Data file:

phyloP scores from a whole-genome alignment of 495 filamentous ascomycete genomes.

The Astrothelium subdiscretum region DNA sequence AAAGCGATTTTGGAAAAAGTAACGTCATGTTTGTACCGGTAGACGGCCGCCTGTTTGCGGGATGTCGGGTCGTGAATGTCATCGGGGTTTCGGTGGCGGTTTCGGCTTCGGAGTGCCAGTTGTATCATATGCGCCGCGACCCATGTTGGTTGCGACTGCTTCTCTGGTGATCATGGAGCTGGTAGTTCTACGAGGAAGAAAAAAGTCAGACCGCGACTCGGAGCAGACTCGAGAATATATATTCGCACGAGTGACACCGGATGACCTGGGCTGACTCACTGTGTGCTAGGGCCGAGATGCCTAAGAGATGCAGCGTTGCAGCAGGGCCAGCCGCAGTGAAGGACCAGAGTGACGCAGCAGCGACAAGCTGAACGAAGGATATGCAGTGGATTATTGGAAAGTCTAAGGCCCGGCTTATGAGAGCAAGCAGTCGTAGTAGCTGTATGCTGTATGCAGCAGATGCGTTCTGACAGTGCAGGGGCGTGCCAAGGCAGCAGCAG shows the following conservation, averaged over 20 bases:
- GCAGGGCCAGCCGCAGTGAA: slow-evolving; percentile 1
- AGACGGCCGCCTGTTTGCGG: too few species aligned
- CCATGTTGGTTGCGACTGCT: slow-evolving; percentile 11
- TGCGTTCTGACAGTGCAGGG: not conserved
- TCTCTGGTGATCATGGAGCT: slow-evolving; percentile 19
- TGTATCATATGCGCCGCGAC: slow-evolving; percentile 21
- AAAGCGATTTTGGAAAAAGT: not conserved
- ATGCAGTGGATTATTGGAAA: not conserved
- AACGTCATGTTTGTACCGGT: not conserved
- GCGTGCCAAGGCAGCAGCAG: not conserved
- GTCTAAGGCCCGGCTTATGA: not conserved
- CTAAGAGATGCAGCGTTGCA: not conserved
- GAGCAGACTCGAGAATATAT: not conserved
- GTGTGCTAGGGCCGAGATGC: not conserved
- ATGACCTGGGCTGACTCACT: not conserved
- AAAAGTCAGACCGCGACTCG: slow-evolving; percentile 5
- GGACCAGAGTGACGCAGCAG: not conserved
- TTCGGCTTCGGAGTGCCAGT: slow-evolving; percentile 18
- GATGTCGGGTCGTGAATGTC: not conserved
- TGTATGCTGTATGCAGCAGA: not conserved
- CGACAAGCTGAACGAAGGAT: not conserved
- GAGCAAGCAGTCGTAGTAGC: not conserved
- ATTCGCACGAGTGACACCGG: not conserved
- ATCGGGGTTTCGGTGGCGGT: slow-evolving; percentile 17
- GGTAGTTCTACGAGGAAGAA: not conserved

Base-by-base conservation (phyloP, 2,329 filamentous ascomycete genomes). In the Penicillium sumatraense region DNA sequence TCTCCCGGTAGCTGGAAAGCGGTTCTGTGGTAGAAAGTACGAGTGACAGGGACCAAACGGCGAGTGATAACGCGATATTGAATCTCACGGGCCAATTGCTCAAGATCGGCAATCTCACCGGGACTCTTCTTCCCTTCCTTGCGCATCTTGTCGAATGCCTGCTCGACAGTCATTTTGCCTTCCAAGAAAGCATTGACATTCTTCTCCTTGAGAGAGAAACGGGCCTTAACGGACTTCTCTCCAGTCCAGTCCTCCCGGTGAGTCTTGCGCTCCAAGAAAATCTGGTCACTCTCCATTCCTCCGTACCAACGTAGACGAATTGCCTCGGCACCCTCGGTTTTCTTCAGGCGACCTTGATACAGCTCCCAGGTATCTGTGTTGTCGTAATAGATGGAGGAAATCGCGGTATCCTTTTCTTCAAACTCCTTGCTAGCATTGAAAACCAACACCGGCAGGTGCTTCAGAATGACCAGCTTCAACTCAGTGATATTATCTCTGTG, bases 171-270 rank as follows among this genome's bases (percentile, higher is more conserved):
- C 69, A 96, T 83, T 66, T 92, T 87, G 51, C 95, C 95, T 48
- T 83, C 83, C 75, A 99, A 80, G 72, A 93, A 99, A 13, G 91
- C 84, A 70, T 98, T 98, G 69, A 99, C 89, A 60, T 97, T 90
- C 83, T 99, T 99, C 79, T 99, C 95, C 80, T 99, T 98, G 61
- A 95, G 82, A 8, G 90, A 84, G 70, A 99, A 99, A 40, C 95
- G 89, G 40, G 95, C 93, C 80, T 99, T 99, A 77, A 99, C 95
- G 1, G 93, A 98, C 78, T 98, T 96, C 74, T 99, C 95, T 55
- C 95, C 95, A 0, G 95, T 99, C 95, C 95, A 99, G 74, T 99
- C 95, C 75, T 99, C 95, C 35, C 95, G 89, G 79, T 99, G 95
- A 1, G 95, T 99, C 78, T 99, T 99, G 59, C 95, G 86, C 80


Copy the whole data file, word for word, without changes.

phyloP scores from a whole-genome alignment of 495 filamentous ascomycete genomes.

The Astrothelium subdiscretum region DNA sequence AAAGCGATTTTGGAAAAAGTAACGTCATGTTTGTACCGGTAGACGGCCGCCTGTTTGCGGGATGTCGGGTCGTGAATGTCATCGGGGTTTCGGTGGCGGTTTCGGCTTCGGAGTGCCAGTTGTATCATATGCGCCGCGACCCATGTTGGTTGCGACTGCTTCTCTGGTGATCATGGAGCTGGTAGTTCTACGAGGAAGAAAAAAGTCAGACCGCGACTCGGAGCAGACTCGAGAATATATATTCGCACGAGTGACACCGGATGACCTGGGCTGACTCACTGTGTGCTAGGGCCGAGATGCCTAAGAGATGCAGCGTTGCAGCAGGGCCAGCCGCAGTGAAGGACCAGAGTGACGCAGCAGCGACAAGCTGAACGAAGGATATGCAGTGGATTATTGGAAAGTCTAAGGCCCGGCTTATGAGAGCAAGCAGTCGTAGTAGCTGTATGCTGTATGCAGCAGATGCGTTCTGACAGTGCAGGGGCGTGCCAAGGCAGCAGCAG shows the following conservation, averaged over 20 bases:
- GCAGGGCCAGCCGCAGTGAA: slow-evolving; percentile 1
- AGACGGCCGCCTGTTTGCGG: too few species aligned
- CCATGTTGGTTGCGACTGCT: slow-evolving; percentile 11
- TGCGTTCTGACAGTGCAGGG: not conserved
- TCTCTGGTGATCATGGAGCT: slow-evolving; percentile 19
- TGTATCATATGCGCCGCGAC: slow-evolving; percentile 21
- AAAGCGATTTTGGAAAAAGT: not conserved
- ATGCAGTGGATTATTGGAAA: not conserved
- AACGTCATGTTTGTACCGGT: not conserved
- GCGTGCCAAGGCAGCAGCAG: not conserved
- GTCTAAGGCCCGGCTTATGA: not conserved
- CTAAGAGATGCAGCGTTGCA: not conserved
- GAGCAGACTCGAGAATATAT: not conserved
- GTGTGCTAGGGCCGAGATGC: not conserved
- ATGACCTGGGCTGACTCACT: not conserved
- AAAAGTCAGACCGCGACTCG: slow-evolving; percentile 5
- GGACCAGAGTGACGCAGCAG: not conserved
- TTCGGCTTCGGAGTGCCAGT: slow-evolving; percentile 18
- GATGTCGGGTCGTGAATGTC: not conserved
- TGTATGCTGTATGCAGCAGA: not conserved
- CGACAAGCTGAACGAAGGAT: not conserved
- GAGCAAGCAGTCGTAGTAGC: not conserved
- ATTCGCACGAGTGACACCGG: not conserved
- ATCGGGGTTTCGGTGGCGGT: slow-evolving; percentile 17
- GGTAGTTCTACGAGGAAGAA: not conserved

Base-by-base conservation (phyloP, 2,329 filamentous ascomycete genomes). In the Penicillium sumatraense region DNA sequence TCTCCCGGTAGCTGGAAAGCGGTTCTGTGGTAGAAAGTACGAGTGACAGGGACCAAACGGCGAGTGATAACGCGATATTGAATCTCACGGGCCAATTGCTCAAGATCGGCAATCTCACCGGGACTCTTCTTCCCTTCCTTGCGCATCTTGTCGAATGCCTGCTCGACAGTCATTTTGCCTTCCAAGAAAGCATTGACATTCTTCTCCTTGAGAGAGAAACGGGCCTTAACGGACTTCTCTCCAGTCCAGTCCTCCCGGTGAGTCTTGCGCTCCAAGAAAATCTGGTCACTCTCCATTCCTCCGTACCAACGTAGACGAATTGCCTCGGCACCCTCGGTTTTCTTCAGGCGACCTTGATACAGCTCCCAGGTATCTGTGTTGTCGTAATAGATGGAGGAAATCGCGGTATCCTTTTCTTCAAACTCCTTGCTAGCATTGAAAACCAACACCGGCAGGTGCTTCAGAATGACCAGCTTCAACTCAGTGATATTATCTCTGTG, bases 171-270 rank as follows among this genome's bases (percentile, higher is more conserved):
- C 69, A 96, T 83, T 66, T 92, T 87, G 51, C 95, C 95, T 48
- T 83, C 83, C 75, A 99, A 80, G 72, A 93, A 99, A 13, G 91
- C 84, A 70, T 98, T 98, G 69, A 99, C 89, A 60, T 97, T 90
- C 83, T 99, T 99, C 79, T 99, C 95, C 80, T 99, T 98, G 61
- A 95, G 82, A 8, G 90, A 84, G 70, A 99, A 99, A 40, C 95
- G 89, G 40, G 95, C 93, C 80, T 99, T 99, A 77, A 99, C 95
- G 1, G 93, A 98, C 78, T 98, T 96, C 74, T 99, C 95, T 55
- C 95, C 95, A 0, G 95, T 99, C 95, C 95, A 99, G 74, T 99
- C 95, C 75, T 99, C 95, C 35, C 95, G 89, G 79, T 99, G 95
- A 1, G 95, T 99, C 78, T 99, T 99, G 59, C 95, G 86, C 80